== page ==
Brilliant Cut

It goes without saying that when we think of gemstone cuts we immediately associate it with diamonds, but from the way the look, who can blame us? Gemstone cuts are something which allow a diamond to become an individual, a subtle and simple design which brings out its playful sparkle. But let’s turn our attention to probably the most well-known cut there is, the brilliant cut. The journey of the round brilliant cut has been a constant evolution which has blossomed to give us the phenomenal cut which we love today.

For this cut the first part of its creation was that of the old European cut that came to show around 1750. The characteristics of this early cut are:

  • A small table, 53% or less (the top face of a diamond)
  • A large culet (the bottom point of a diamond)
  • Short lower-half facets

 

When classifying cuts all have their own identifiers which indicates that they have been crafted at different stages in history and therefore are each categorised individually. After the old European cut there was a change in diamond and gem design to bring a completely new look to the scene. This change in cutting style came around the time of 1880 and was initially referred to as a transitional cut however is now better known as a circular brilliant cut.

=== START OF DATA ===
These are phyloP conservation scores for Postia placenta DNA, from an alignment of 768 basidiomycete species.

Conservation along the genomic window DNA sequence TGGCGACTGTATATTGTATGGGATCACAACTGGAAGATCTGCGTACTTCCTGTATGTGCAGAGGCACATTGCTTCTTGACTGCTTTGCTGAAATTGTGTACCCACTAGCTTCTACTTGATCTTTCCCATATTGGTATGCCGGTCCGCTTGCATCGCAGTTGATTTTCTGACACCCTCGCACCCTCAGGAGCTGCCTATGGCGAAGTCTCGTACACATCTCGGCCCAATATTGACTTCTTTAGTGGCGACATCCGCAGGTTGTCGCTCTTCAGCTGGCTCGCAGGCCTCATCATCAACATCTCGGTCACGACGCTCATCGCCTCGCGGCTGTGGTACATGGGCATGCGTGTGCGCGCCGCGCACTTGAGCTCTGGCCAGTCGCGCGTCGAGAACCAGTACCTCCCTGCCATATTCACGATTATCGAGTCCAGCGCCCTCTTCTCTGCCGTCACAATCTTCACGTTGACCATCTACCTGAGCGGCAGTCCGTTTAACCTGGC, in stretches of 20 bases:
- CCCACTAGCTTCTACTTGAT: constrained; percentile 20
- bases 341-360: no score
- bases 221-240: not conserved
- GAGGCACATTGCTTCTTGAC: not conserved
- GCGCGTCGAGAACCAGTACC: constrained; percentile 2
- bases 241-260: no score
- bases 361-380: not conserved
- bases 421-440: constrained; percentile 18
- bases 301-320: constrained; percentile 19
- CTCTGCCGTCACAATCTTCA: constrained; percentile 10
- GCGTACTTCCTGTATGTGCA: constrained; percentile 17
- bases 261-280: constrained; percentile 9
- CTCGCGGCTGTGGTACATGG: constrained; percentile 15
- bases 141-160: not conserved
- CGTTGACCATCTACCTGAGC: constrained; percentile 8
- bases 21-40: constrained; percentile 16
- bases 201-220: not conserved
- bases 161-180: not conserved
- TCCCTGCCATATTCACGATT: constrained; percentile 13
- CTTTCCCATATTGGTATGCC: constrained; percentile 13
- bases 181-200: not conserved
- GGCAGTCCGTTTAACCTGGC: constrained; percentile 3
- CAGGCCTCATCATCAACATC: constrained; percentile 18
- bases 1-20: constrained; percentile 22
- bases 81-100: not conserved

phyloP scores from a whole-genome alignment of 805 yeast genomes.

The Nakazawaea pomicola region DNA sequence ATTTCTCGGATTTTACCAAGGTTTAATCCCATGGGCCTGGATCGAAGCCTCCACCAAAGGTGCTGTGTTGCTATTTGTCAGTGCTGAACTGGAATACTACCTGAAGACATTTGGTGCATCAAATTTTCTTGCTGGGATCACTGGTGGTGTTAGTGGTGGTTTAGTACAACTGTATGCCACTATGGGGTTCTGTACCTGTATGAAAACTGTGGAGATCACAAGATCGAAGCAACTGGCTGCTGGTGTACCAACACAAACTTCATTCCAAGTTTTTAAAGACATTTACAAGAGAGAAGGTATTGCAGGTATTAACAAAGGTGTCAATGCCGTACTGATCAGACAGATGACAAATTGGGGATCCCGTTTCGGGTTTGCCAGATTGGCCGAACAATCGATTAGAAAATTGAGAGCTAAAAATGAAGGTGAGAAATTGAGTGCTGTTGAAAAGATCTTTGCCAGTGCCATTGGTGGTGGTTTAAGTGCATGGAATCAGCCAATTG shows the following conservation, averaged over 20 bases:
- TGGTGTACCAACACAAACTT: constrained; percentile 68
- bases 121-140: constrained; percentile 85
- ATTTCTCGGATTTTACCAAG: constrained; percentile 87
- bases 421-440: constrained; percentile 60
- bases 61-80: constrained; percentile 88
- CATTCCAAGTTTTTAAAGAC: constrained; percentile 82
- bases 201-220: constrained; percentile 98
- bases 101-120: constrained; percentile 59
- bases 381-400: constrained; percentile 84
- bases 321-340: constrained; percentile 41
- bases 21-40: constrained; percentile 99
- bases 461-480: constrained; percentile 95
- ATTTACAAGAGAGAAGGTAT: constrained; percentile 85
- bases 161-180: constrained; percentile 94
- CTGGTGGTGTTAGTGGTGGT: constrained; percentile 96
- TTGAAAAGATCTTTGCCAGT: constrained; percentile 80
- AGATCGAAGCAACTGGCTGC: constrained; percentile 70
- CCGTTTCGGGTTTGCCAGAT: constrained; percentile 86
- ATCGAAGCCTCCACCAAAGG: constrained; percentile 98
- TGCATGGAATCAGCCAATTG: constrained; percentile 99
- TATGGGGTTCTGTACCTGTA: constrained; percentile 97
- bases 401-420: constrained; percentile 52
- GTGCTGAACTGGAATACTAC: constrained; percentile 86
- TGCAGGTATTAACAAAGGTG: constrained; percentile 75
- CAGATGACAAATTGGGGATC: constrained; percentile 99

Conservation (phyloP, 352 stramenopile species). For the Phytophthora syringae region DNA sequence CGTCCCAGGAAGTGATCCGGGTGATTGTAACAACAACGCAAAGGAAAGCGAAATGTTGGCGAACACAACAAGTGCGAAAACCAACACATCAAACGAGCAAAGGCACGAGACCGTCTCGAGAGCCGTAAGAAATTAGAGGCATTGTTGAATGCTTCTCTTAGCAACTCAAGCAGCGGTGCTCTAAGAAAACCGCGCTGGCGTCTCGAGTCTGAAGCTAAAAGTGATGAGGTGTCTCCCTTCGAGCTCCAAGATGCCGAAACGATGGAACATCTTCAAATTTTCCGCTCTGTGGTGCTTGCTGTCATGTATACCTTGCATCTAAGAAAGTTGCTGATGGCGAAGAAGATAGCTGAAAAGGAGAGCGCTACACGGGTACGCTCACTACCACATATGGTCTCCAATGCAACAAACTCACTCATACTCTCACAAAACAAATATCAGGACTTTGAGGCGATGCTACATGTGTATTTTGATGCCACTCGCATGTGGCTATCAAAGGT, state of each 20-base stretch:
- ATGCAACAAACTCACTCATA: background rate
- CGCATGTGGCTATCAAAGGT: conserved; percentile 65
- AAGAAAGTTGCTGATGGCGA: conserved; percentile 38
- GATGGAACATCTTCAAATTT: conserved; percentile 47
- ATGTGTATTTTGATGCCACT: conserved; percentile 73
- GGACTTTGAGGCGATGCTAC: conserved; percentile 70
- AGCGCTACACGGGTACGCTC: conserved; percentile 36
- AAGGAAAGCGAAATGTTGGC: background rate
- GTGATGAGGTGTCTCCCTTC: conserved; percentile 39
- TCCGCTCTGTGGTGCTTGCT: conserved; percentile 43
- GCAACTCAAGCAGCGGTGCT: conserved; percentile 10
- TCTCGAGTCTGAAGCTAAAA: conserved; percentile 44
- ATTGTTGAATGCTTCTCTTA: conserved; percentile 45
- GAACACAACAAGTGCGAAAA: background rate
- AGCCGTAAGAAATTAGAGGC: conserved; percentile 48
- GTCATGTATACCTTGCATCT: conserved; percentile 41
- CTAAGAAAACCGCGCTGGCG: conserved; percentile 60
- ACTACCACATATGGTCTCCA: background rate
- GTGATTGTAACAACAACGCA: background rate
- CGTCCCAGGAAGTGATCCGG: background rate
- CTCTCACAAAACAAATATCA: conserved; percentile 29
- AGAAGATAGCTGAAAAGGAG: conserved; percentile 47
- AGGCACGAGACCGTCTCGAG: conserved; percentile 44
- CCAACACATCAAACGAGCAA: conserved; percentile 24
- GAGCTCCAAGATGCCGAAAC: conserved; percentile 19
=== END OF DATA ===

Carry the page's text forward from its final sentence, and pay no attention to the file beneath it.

The classification of the circular brilliant cut are as follows:

  • Large table size (up to 62%)
  • Large culet size
  • Short lower half facets (similar quality to that of the European cut)

 

And finally we can mention the most popular and well recognised cut around today, the modern round brilliant cut. This look has been crafted and perfected over time, taking brilliance for each cut before it and creating it to be the look which we all simply adore. The flawless features of today’s brilliant cut dates back to 1919 and was created by Marcel Tolkowsky which has unsurprisingly led to gem design being known as the ‘Tolkowsky cut’.

Tolkowsky’s thesis worked to produce the ‘ideal’ diamond, the specifications for this cut are:

  • 58 Facets
  • 53% Table size
  • 59.3% Facet depth
  • 34.5% Crown angle
  • Visible culet

So there it is, a step back in time to look at the history and creation of the world favourite diamond and gemstone cut.